Maria is a person with a learning disability. Her schooling has been affected and she has limited language skills. Maria is on a disability pension and her mother, Betty, is her carer.
Maria and Betty were charged with offences under the Victorian Building Act 1993 because they had failed to secure and demolish their house after an arsonist burnt it down. Maria and Betty faced these charges unrepresented in the Magistrates' Court. They were ordered to pay thousands of dollars in court costs and have the fire damaged buildings removed or pay huge fines. Their appeal was refused by a County Court judge.
Maria had the legal capacity to be in the County Court hearings, but her ability to participate was limited because her disability affected her ability to understand and communicate with the judge. Maria could not make decisions about what to say and what evidence to give without some direction and assistance from the judge.
Last week, the Supreme Court decided that Maria and Betty's case must be heard again by a different judge because the judge did not give them the right to a fair hearing, and did not give Maria the right to equal protection against discrimination. It said the judge should have recognised that Maria was a person with a disability and considered whether any adjustment was needed.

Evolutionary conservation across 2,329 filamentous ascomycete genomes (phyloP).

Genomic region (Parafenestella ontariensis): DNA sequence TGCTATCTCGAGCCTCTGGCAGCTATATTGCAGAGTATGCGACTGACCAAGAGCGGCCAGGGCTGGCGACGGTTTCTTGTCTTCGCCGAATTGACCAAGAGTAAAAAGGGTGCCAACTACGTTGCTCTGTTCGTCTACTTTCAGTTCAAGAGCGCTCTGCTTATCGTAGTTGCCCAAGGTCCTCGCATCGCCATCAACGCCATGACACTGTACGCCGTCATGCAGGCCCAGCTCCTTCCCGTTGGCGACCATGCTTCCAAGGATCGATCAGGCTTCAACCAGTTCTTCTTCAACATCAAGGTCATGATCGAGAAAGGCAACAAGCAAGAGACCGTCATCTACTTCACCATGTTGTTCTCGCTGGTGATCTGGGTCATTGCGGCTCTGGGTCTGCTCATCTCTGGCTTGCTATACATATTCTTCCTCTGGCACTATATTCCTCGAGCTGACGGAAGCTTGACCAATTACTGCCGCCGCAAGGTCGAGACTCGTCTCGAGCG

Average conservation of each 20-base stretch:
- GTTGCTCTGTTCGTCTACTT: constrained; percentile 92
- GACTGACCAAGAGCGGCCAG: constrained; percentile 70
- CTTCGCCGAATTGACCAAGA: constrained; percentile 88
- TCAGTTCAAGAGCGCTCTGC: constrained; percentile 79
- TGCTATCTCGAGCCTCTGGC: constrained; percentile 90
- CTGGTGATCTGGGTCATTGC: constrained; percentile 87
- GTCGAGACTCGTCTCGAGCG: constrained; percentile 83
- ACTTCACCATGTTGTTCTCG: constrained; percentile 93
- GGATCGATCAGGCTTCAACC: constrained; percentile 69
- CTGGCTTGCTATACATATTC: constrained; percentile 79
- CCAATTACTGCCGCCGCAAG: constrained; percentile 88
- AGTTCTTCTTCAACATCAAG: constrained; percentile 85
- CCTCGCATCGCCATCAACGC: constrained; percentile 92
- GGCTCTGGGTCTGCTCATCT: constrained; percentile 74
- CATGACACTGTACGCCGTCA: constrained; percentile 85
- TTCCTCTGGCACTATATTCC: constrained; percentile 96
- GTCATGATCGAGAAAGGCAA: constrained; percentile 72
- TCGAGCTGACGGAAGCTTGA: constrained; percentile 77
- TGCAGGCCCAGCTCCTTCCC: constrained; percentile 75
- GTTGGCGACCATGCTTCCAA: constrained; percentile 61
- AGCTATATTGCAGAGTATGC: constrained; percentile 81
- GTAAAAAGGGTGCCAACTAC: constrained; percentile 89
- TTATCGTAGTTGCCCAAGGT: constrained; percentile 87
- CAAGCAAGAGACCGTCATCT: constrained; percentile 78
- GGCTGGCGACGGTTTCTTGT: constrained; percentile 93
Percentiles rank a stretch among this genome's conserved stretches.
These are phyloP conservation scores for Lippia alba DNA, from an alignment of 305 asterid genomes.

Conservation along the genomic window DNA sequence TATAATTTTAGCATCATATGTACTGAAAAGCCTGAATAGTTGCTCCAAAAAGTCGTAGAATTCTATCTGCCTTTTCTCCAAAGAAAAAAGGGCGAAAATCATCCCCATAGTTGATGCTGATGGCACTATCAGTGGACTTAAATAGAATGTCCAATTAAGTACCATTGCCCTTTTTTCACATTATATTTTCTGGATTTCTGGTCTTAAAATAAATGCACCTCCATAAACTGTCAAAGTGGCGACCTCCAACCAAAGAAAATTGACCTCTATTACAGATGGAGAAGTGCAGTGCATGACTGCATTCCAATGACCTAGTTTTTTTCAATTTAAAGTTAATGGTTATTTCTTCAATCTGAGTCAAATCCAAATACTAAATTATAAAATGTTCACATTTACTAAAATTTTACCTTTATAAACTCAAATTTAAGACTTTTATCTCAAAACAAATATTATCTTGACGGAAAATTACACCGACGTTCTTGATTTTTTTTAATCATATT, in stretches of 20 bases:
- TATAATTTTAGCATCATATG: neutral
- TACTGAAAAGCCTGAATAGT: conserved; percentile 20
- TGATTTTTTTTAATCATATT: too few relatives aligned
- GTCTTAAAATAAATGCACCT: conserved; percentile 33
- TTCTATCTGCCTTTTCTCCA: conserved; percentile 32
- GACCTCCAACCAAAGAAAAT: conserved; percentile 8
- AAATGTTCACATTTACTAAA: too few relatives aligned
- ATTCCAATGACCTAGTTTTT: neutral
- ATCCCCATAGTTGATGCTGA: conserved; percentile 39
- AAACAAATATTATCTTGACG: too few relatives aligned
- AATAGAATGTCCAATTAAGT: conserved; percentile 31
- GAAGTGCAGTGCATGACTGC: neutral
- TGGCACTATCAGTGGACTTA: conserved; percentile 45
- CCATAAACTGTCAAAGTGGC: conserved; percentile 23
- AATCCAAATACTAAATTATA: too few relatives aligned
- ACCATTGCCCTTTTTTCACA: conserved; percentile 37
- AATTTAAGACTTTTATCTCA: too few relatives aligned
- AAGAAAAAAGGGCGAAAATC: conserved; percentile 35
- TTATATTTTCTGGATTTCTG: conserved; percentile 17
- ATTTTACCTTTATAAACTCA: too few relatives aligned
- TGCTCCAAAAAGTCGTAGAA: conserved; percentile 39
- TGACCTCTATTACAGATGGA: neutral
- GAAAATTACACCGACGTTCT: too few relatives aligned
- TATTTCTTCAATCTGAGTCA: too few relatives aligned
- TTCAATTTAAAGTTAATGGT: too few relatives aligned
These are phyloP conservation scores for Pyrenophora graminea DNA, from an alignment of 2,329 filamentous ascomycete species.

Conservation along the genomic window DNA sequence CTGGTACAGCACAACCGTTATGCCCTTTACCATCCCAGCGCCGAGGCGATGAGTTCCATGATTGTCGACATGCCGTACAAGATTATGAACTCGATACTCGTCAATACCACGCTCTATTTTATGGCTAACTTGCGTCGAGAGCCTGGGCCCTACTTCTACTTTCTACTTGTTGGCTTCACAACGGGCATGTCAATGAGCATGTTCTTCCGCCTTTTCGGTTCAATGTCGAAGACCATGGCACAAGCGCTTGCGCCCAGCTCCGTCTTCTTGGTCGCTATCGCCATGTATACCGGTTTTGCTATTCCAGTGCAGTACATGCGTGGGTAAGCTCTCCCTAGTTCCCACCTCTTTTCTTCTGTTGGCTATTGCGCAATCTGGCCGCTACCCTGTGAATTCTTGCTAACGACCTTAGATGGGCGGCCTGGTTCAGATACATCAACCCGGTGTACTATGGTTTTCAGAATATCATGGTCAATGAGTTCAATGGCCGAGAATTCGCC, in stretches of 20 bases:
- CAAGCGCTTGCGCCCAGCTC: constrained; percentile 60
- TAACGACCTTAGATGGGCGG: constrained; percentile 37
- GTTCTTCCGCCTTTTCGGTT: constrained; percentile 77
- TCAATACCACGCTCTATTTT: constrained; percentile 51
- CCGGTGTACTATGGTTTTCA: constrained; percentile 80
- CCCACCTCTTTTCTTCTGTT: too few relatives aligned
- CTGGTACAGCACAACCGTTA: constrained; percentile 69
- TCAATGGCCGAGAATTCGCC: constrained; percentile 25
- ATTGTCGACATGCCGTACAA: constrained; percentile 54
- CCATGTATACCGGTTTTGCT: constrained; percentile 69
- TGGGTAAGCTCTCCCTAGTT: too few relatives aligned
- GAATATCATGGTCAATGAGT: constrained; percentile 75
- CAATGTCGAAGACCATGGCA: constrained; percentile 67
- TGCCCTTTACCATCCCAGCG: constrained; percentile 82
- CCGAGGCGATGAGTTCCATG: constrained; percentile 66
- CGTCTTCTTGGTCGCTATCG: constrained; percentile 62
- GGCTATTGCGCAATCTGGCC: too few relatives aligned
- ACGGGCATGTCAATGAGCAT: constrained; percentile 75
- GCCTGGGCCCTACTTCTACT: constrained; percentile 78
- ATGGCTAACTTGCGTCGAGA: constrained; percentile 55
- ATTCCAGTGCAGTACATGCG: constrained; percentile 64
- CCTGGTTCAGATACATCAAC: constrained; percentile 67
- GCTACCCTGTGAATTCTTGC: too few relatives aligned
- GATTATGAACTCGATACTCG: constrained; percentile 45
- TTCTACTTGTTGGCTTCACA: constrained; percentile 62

Victoria's Charter of Human Rights and Responsibilities requires courts and tribunals to adapt procedures so they do not discriminate against people with a disability.
In conducting the hearing the same way as a hearing for an adult without a disability, Maria was disadvantaged. This was a big reason why Maria was confused at the hearing, struggled to understand what the issues were, and did not have a fair opportunity to present her case.
Disability Access Bench Book
The Supreme Court's decision refers to the Disability Access Bench Book developed by the Judicial College of Victoria and the Commission, and informed by information gathered through consultations led by the Commission. The Supreme Court said that the Bench Book is an important contribution to helping ensure effective access to justice for people with disabilities.
The Disability Access Bench Book explains how courts and tribunals may need to treat people differently in order to achieve an equal outcome. This may involve making adjustments for people with a disability to participate in court proceedings on an equal basis with others.
The Disability Access Bench Book, an online resource for judicial officers, responds to a recommendation from the Commission's report Beyond Doubt: the experiences of people with disabilities reporting crime.
Find out more about the Disability Access Bench Book.